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Posts published in “Day: August 5, 2006”

Measure rundown

There's the line of thought that in states like Oregon, where ballot issues pop up by the bushel, you're better off voting against all of them. (There's a good argument about just that on Blue Oregon.) Evidently, a lot of people do; something like two-thirds of them tend to fail. It's a reasonable default situation.

That said, not all do, and not all should. And blanket voting is simply another way of saying one is unwilling to do the work of separating the crystalline from the crud.

Herewith, an early and quick rundown of the measures that make the Oregon ballot this year, our take on what lies ahead. Expect the biggest debate on Measure 48; hope for spirited debate on all, especially the most obscure (and sometimes treacherous) financial measures.

Measure Will it pass? Should it pass?
39 - No eminent domain for private sales yes yes
40 - Constitution: Elect Supreme Court, Appeals by district yes close call
41 - Allow state tax deduction equal to federal exemption unclear no
42 - Ban insurance company use of credit scores for rates yes yes
43 - Parental notification on abortion of minor children yes leaning yes
44 - Expand Oregon prescription drug program yes yes
45 - Constitution: State legislators term limits close call no
46 - Constitution: Procedure on campaign finance law probably no
47 - Campaign finance rules, adds requirements probably no
48 - Constitution: TABOR state spending limits leaning no no


Comments not only welcome, but encouraged. Consider the above a first take likedly to be extended and revised a couple of months from now.

Echoes from Hells

reviewHistory usually does not repeat itself, exactly, but it does send waves of recollection off into the future. We have a hard time learning from history, it seems, until after it smacks us more than once.

Brooks bookUseful history books can at least soften the shock, and Karl Brooks' new (and first) book on the Hells Canyon controversy may do that, since its timeliness has worked out well. One of the underreported developments in Idaho and Oregon now underway is the renewal of Idaho Power Company's licenses for the Brownlee, Oxbow and Hells Canyon Dams on the Snake River; the almost certain ultimate approval of those renewals does not lessen their importance (or render insignificant the terms attached). The lack of current controversy would seem to tell many Idahoans and Oregonians that the dams on the Snake involve no dispute.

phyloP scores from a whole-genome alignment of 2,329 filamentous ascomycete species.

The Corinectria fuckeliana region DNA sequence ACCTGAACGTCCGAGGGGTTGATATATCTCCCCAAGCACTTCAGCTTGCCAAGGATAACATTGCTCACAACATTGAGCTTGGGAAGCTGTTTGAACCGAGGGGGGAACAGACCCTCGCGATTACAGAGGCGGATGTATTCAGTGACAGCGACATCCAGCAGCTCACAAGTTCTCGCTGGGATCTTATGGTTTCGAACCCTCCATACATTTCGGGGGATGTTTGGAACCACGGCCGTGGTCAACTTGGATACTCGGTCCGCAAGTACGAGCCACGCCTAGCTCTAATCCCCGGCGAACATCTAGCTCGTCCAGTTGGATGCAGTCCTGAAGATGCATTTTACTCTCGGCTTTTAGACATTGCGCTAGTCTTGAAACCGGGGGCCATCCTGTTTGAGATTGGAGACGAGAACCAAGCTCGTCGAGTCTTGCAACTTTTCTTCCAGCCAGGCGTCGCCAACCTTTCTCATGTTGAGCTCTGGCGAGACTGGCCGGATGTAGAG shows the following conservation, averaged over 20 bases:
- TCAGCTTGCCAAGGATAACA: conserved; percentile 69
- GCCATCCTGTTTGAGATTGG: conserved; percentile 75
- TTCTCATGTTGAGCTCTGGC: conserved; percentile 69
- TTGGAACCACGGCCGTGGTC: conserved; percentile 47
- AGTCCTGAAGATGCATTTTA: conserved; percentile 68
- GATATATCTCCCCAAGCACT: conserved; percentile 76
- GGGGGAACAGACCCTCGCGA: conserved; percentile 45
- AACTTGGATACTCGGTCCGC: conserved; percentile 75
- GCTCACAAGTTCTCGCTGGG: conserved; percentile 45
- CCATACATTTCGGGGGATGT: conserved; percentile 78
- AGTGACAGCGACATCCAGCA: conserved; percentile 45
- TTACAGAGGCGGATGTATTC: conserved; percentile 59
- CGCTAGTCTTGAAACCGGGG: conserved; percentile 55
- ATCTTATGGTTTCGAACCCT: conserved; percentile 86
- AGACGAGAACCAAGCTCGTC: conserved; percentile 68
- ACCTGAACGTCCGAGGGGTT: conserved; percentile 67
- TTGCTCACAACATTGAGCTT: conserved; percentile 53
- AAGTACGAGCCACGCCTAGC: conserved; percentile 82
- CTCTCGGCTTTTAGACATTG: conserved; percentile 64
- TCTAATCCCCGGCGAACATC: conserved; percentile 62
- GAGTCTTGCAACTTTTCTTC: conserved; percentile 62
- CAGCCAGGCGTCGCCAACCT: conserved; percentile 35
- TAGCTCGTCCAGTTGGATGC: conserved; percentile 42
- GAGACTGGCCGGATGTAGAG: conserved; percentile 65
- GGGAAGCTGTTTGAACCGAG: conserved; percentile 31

But they once did, ferocious dispute indeed, and not where you might think. The battle running from the late 40s to the late 50s centered not on the environmental question that might be a centerpiece today - whether to build a dam (or more than one) on such a fine stream of freeflowing river. The issue then was over whether the federal government or Idaho Power, both experienced dam builders, should do the job - and win control of a key piece of electric generation in the Northwest.

Our Paradox Politics touched on the subject briefly, from the standpoint of Idaho politics. But now Karl Brooks has given it the full book treatment, and this thorough review turns out to be unexpectedly timely. (more…)

No 1 – in West Nile

Acuriousity - or is there a reason behind it? On surface at least, it seems one of the more counterintuitive health factoids around.

mosquitoHealth officials are saying that Idaho is the worst state in the nation for serious outbreaks of West Nile virus. That seems odd right on the surface. The virus is spread by mosquitos, and Idaho isn't an especially big mosquito state - mostly, it's dry, which tends to discourage the pests. On the other hand, this is a wetter year than most.

There is an excellent Ada County web site tracking West Nile developments in southwest Idaho, where it seems most prevalent. Statewide, as of yesterday, it shows 54 cases of West Nile determined among humans so far this year.

Not good news for the spread of this thing, for anyone in the west.